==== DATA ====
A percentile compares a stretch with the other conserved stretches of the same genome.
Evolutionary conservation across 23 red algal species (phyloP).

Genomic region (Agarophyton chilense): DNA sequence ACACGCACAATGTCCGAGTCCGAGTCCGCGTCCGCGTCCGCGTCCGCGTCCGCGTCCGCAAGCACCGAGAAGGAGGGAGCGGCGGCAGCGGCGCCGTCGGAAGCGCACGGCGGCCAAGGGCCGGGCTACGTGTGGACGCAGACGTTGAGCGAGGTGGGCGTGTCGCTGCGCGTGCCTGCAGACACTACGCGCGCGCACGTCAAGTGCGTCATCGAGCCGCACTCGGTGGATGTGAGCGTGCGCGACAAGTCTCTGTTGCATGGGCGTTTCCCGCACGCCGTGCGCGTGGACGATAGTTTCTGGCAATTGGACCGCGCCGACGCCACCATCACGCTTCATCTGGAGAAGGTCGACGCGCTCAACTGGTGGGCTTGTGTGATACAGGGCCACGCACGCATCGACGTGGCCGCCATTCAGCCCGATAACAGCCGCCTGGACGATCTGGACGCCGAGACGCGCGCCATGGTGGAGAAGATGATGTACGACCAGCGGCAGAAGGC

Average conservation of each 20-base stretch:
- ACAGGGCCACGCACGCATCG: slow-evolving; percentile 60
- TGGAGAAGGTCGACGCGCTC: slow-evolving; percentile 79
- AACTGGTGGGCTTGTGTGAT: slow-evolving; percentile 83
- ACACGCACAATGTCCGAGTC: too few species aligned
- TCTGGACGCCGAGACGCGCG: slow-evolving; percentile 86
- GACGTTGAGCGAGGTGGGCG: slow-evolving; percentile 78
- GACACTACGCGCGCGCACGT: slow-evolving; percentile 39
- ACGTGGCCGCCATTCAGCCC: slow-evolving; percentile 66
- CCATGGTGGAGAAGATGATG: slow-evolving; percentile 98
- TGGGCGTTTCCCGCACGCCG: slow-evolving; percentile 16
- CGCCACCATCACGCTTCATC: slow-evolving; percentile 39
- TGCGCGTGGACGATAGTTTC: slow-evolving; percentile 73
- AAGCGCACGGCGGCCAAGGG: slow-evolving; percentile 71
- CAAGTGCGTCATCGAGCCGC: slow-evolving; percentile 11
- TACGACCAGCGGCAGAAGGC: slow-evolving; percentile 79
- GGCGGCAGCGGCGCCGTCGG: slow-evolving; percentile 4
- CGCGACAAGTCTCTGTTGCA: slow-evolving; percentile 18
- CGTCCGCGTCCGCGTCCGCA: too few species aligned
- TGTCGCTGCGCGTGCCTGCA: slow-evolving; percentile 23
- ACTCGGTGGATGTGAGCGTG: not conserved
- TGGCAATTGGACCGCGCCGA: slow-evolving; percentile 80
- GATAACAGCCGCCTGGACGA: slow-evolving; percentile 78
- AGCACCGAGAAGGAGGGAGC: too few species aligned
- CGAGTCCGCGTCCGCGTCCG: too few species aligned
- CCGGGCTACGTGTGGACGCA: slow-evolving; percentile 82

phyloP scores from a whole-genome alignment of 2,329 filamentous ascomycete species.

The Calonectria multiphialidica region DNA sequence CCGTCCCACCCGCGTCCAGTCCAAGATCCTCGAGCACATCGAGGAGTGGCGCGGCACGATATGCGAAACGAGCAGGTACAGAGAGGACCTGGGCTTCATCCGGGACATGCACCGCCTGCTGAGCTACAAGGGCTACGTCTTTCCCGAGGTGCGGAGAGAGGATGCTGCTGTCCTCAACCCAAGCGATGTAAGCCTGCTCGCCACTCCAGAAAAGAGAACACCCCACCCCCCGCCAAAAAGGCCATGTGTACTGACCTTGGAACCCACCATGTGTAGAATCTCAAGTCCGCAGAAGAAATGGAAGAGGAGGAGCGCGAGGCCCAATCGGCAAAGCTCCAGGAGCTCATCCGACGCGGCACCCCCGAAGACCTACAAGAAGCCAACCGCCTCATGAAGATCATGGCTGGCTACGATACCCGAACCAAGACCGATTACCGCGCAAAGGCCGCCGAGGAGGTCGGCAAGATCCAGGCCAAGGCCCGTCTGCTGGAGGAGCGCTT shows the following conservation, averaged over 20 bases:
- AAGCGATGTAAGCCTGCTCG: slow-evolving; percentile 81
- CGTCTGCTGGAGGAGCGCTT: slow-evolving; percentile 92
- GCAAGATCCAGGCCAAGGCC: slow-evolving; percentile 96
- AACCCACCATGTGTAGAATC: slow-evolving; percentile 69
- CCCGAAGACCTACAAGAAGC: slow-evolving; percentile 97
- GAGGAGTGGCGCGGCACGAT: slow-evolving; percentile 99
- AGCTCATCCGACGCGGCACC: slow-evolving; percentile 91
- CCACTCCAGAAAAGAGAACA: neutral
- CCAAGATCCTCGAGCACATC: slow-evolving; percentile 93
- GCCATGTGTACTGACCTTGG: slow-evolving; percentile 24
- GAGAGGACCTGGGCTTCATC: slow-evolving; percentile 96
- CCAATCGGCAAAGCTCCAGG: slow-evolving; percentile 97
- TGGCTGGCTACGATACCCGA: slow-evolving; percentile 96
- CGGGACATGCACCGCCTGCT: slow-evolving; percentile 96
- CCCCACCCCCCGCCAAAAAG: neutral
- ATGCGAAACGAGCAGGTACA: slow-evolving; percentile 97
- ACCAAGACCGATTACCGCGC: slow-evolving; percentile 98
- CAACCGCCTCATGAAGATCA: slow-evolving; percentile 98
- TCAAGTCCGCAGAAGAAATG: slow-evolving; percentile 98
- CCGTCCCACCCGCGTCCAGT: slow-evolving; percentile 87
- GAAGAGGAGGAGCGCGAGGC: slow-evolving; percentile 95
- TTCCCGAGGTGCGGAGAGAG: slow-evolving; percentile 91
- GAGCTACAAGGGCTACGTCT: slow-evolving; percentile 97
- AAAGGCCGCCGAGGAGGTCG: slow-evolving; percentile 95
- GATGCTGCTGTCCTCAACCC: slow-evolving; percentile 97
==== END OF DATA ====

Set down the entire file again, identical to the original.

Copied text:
A percentile compares a stretch with the other conserved stretches of the same genome.
Evolutionary conservation across 23 red algal species (phyloP).

Genomic region (Agarophyton chilense): DNA sequence ACACGCACAATGTCCGAGTCCGAGTCCGCGTCCGCGTCCGCGTCCGCGTCCGCGTCCGCAAGCACCGAGAAGGAGGGAGCGGCGGCAGCGGCGCCGTCGGAAGCGCACGGCGGCCAAGGGCCGGGCTACGTGTGGACGCAGACGTTGAGCGAGGTGGGCGTGTCGCTGCGCGTGCCTGCAGACACTACGCGCGCGCACGTCAAGTGCGTCATCGAGCCGCACTCGGTGGATGTGAGCGTGCGCGACAAGTCTCTGTTGCATGGGCGTTTCCCGCACGCCGTGCGCGTGGACGATAGTTTCTGGCAATTGGACCGCGCCGACGCCACCATCACGCTTCATCTGGAGAAGGTCGACGCGCTCAACTGGTGGGCTTGTGTGATACAGGGCCACGCACGCATCGACGTGGCCGCCATTCAGCCCGATAACAGCCGCCTGGACGATCTGGACGCCGAGACGCGCGCCATGGTGGAGAAGATGATGTACGACCAGCGGCAGAAGGC

Average conservation of each 20-base stretch:
- ACAGGGCCACGCACGCATCG: slow-evolving; percentile 60
- TGGAGAAGGTCGACGCGCTC: slow-evolving; percentile 79
- AACTGGTGGGCTTGTGTGAT: slow-evolving; percentile 83
- ACACGCACAATGTCCGAGTC: too few species aligned
- TCTGGACGCCGAGACGCGCG: slow-evolving; percentile 86
- GACGTTGAGCGAGGTGGGCG: slow-evolving; percentile 78
- GACACTACGCGCGCGCACGT: slow-evolving; percentile 39
- ACGTGGCCGCCATTCAGCCC: slow-evolving; percentile 66
- CCATGGTGGAGAAGATGATG: slow-evolving; percentile 98
- TGGGCGTTTCCCGCACGCCG: slow-evolving; percentile 16
- CGCCACCATCACGCTTCATC: slow-evolving; percentile 39
- TGCGCGTGGACGATAGTTTC: slow-evolving; percentile 73
- AAGCGCACGGCGGCCAAGGG: slow-evolving; percentile 71
- CAAGTGCGTCATCGAGCCGC: slow-evolving; percentile 11
- TACGACCAGCGGCAGAAGGC: slow-evolving; percentile 79
- GGCGGCAGCGGCGCCGTCGG: slow-evolving; percentile 4
- CGCGACAAGTCTCTGTTGCA: slow-evolving; percentile 18
- CGTCCGCGTCCGCGTCCGCA: too few species aligned
- TGTCGCTGCGCGTGCCTGCA: slow-evolving; percentile 23
- ACTCGGTGGATGTGAGCGTG: not conserved
- TGGCAATTGGACCGCGCCGA: slow-evolving; percentile 80
- GATAACAGCCGCCTGGACGA: slow-evolving; percentile 78
- AGCACCGAGAAGGAGGGAGC: too few species aligned
- CGAGTCCGCGTCCGCGTCCG: too few species aligned
- CCGGGCTACGTGTGGACGCA: slow-evolving; percentile 82

phyloP scores from a whole-genome alignment of 2,329 filamentous ascomycete species.

The Calonectria multiphialidica region DNA sequence CCGTCCCACCCGCGTCCAGTCCAAGATCCTCGAGCACATCGAGGAGTGGCGCGGCACGATATGCGAAACGAGCAGGTACAGAGAGGACCTGGGCTTCATCCGGGACATGCACCGCCTGCTGAGCTACAAGGGCTACGTCTTTCCCGAGGTGCGGAGAGAGGATGCTGCTGTCCTCAACCCAAGCGATGTAAGCCTGCTCGCCACTCCAGAAAAGAGAACACCCCACCCCCCGCCAAAAAGGCCATGTGTACTGACCTTGGAACCCACCATGTGTAGAATCTCAAGTCCGCAGAAGAAATGGAAGAGGAGGAGCGCGAGGCCCAATCGGCAAAGCTCCAGGAGCTCATCCGACGCGGCACCCCCGAAGACCTACAAGAAGCCAACCGCCTCATGAAGATCATGGCTGGCTACGATACCCGAACCAAGACCGATTACCGCGCAAAGGCCGCCGAGGAGGTCGGCAAGATCCAGGCCAAGGCCCGTCTGCTGGAGGAGCGCTT shows the following conservation, averaged over 20 bases:
- AAGCGATGTAAGCCTGCTCG: slow-evolving; percentile 81
- CGTCTGCTGGAGGAGCGCTT: slow-evolving; percentile 92
- GCAAGATCCAGGCCAAGGCC: slow-evolving; percentile 96
- AACCCACCATGTGTAGAATC: slow-evolving; percentile 69
- CCCGAAGACCTACAAGAAGC: slow-evolving; percentile 97
- GAGGAGTGGCGCGGCACGAT: slow-evolving; percentile 99
- AGCTCATCCGACGCGGCACC: slow-evolving; percentile 91
- CCACTCCAGAAAAGAGAACA: neutral
- CCAAGATCCTCGAGCACATC: slow-evolving; percentile 93
- GCCATGTGTACTGACCTTGG: slow-evolving; percentile 24
- GAGAGGACCTGGGCTTCATC: slow-evolving; percentile 96
- CCAATCGGCAAAGCTCCAGG: slow-evolving; percentile 97
- TGGCTGGCTACGATACCCGA: slow-evolving; percentile 96
- CGGGACATGCACCGCCTGCT: slow-evolving; percentile 96
- CCCCACCCCCCGCCAAAAAG: neutral
- ATGCGAAACGAGCAGGTACA: slow-evolving; percentile 97
- ACCAAGACCGATTACCGCGC: slow-evolving; percentile 98
- CAACCGCCTCATGAAGATCA: slow-evolving; percentile 98
- TCAAGTCCGCAGAAGAAATG: slow-evolving; percentile 98
- CCGTCCCACCCGCGTCCAGT: slow-evolving; percentile 87
- GAAGAGGAGGAGCGCGAGGC: slow-evolving; percentile 95
- TTCCCGAGGTGCGGAGAGAG: slow-evolving; percentile 91
- GAGCTACAAGGGCTACGTCT: slow-evolving; percentile 97
- AAAGGCCGCCGAGGAGGTCG: slow-evolving; percentile 95
- GATGCTGCTGTCCTCAACCC: slow-evolving; percentile 97